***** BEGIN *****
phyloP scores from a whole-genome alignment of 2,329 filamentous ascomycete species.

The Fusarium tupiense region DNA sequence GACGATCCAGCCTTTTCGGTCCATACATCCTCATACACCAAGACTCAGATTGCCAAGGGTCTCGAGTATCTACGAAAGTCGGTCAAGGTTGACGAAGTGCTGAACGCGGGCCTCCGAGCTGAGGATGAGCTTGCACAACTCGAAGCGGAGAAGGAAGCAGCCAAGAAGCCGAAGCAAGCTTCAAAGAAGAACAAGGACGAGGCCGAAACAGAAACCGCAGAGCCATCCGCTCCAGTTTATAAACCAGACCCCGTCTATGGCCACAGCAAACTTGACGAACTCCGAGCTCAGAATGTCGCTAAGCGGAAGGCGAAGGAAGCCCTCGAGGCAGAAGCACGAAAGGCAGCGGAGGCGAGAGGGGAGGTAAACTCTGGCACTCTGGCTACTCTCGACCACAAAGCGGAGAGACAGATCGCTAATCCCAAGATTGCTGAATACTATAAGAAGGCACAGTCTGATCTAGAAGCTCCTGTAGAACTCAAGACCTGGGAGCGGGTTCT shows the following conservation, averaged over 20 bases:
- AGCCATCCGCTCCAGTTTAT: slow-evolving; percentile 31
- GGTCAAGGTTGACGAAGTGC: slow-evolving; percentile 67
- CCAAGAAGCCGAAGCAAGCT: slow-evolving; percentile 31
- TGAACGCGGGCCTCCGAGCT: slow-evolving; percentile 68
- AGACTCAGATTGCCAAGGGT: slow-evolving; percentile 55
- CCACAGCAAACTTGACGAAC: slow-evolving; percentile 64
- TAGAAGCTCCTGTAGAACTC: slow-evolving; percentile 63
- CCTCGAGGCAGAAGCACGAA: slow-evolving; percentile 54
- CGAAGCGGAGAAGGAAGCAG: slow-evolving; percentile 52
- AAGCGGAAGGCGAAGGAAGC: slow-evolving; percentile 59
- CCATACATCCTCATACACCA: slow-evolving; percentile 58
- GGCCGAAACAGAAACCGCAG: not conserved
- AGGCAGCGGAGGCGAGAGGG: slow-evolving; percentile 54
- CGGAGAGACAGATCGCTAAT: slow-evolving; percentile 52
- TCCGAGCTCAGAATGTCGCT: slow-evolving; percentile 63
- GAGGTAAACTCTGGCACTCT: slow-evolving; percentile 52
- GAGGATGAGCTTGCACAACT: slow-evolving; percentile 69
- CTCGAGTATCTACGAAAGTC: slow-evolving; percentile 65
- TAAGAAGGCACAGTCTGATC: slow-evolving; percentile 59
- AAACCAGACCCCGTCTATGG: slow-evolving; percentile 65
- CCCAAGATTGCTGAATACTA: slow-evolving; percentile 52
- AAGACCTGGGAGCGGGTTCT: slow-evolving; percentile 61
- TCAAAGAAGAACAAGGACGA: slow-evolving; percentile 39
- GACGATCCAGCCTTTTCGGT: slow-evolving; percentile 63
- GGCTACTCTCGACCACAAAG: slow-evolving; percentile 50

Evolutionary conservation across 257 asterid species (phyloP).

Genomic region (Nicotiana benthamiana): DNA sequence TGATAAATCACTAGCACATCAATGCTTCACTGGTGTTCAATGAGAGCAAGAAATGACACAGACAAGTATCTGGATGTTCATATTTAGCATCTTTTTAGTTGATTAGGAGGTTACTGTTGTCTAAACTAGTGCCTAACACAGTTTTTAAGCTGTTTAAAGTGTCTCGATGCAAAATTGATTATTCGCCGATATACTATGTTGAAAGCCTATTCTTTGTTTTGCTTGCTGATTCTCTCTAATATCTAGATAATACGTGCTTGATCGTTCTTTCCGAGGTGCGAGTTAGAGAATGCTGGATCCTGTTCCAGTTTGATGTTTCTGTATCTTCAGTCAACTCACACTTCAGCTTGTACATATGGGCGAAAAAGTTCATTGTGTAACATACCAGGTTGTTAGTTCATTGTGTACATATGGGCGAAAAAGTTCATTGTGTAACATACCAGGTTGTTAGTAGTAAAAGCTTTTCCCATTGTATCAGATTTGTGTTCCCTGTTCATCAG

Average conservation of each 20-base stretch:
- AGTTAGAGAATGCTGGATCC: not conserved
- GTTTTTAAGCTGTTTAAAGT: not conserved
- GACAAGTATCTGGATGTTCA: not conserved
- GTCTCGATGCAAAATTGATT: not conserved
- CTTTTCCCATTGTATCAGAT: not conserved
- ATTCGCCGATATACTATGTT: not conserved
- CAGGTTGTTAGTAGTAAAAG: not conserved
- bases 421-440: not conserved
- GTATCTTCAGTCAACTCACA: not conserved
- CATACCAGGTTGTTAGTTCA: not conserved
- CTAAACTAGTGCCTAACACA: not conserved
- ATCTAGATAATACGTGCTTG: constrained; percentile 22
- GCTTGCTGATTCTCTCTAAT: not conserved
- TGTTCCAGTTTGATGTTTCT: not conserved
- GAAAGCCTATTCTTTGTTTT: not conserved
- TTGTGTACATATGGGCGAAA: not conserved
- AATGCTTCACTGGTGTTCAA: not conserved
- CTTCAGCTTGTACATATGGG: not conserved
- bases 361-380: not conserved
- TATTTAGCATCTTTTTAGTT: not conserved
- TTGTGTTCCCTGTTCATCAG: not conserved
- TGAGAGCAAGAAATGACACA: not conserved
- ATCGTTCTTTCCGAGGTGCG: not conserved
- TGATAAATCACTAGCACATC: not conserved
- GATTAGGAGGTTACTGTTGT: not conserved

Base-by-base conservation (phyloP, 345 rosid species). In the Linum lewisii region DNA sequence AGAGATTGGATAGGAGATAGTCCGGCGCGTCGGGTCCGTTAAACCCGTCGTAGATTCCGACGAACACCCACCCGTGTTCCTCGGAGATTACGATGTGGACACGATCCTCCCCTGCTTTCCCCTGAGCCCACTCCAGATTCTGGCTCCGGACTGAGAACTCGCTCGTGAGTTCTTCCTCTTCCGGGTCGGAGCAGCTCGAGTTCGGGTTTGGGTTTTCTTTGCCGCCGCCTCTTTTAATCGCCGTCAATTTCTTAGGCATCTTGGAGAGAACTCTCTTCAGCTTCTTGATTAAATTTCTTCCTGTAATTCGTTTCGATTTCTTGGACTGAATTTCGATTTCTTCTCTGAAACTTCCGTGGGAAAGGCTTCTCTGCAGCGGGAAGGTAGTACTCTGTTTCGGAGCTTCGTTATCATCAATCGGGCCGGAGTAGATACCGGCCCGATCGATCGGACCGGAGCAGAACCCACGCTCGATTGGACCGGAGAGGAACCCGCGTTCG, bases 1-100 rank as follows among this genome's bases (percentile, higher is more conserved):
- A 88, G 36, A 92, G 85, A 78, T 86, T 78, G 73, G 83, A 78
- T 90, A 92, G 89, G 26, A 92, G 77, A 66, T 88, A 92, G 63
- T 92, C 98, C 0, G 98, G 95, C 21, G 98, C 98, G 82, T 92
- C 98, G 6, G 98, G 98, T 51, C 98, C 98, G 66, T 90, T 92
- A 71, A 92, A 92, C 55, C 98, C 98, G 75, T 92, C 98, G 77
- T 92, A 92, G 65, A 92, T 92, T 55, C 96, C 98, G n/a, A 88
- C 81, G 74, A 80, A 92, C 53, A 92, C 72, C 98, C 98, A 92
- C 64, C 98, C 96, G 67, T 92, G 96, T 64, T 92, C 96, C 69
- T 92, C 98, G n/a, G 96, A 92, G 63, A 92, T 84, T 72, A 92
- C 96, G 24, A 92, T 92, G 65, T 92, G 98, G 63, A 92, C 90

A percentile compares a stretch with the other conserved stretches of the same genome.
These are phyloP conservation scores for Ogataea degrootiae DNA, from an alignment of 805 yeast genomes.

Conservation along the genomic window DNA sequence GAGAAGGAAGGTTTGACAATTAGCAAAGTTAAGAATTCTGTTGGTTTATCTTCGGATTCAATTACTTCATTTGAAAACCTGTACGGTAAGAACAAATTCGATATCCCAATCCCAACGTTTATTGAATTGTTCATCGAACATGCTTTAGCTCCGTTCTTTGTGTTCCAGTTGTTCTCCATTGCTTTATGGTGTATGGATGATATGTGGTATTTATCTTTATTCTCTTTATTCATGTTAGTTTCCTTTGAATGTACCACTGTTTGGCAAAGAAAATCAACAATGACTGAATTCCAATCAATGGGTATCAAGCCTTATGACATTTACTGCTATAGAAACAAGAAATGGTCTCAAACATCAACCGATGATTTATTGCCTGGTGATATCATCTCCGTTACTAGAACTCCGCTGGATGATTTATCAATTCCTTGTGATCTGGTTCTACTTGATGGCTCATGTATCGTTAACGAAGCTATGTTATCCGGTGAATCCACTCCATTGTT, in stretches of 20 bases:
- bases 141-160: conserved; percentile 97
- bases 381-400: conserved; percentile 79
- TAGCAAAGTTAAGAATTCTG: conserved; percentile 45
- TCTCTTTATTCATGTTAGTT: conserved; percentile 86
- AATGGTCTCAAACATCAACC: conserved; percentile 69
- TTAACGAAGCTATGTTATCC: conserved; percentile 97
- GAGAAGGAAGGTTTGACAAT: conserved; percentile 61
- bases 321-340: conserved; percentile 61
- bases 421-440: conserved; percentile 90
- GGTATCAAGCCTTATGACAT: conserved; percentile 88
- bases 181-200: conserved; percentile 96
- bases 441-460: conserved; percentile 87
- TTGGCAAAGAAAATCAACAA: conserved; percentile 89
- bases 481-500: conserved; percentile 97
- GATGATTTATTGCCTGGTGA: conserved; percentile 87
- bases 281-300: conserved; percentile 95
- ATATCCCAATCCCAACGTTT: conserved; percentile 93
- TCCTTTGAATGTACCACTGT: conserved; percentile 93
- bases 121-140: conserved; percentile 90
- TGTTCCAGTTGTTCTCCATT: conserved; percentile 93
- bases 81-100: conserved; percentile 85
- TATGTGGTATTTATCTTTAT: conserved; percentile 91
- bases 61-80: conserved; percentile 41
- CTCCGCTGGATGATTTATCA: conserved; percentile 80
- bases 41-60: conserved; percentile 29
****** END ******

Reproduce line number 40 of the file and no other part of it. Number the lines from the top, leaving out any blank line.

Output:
- CATACCAGGTTGTTAGTTCA: not conserved